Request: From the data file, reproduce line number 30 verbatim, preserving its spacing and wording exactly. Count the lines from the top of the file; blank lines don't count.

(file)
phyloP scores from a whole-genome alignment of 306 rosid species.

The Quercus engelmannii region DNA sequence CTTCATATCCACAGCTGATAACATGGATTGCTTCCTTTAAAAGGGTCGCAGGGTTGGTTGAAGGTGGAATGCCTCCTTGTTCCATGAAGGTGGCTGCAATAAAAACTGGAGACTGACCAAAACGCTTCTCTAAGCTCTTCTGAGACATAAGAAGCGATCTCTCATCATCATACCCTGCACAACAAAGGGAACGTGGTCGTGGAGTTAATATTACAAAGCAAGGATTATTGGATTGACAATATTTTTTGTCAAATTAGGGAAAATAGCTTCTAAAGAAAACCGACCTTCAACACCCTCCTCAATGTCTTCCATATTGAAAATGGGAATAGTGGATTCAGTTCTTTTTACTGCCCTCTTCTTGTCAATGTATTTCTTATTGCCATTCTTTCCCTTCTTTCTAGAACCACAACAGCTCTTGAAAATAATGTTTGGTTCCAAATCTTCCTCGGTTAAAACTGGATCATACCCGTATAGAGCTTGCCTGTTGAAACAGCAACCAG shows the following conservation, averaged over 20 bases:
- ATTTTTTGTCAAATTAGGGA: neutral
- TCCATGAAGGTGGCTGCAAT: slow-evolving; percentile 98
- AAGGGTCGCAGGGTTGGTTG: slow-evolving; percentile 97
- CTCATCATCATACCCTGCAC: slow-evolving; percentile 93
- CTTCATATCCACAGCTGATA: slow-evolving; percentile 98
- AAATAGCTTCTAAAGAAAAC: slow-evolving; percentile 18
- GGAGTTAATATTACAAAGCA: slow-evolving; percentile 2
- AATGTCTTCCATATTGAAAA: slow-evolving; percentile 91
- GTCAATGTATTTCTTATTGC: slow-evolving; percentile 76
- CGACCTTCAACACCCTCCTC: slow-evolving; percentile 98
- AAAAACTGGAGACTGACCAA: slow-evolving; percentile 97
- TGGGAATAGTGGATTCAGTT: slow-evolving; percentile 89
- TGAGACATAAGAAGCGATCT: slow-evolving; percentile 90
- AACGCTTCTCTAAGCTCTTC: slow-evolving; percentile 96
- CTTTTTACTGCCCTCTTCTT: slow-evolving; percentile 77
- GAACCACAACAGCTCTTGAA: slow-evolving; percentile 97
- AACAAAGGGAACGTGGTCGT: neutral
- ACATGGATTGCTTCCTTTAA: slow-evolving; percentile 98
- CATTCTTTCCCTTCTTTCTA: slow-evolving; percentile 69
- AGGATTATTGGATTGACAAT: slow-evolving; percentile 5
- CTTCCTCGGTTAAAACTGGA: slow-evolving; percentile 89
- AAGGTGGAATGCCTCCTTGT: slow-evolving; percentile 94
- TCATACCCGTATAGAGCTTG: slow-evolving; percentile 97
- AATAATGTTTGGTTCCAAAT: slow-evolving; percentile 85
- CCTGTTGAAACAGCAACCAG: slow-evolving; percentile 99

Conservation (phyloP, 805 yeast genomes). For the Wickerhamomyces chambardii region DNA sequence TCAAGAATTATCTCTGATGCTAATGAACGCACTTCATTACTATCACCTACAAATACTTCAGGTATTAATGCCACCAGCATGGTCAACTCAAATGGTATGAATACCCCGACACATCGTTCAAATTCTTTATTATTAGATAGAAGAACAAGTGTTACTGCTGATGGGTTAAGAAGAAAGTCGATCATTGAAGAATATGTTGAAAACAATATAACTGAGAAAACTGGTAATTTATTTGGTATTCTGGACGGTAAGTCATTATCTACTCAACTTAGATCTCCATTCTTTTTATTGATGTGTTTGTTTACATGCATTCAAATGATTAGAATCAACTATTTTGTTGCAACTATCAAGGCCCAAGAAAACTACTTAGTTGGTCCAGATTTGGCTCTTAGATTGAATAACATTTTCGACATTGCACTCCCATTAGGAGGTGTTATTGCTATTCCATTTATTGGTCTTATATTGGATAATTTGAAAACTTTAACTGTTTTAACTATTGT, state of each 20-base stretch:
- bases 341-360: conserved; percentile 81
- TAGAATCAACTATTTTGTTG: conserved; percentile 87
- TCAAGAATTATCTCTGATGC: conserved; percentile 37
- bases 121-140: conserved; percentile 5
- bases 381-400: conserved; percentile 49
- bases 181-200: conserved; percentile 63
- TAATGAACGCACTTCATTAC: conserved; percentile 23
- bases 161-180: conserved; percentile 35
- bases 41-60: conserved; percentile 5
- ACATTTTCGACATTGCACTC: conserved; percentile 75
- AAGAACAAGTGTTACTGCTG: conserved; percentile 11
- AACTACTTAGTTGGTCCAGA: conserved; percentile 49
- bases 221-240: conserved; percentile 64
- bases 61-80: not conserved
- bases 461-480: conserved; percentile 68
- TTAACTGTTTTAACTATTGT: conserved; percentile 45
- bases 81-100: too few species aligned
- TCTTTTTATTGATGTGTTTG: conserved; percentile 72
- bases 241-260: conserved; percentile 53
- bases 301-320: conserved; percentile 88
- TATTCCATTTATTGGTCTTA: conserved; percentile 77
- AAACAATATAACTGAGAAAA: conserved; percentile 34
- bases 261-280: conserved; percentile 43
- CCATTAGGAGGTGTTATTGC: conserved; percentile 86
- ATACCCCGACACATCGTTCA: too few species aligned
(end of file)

- TAGAATCAACTATTTTGTTG: conserved; percentile 87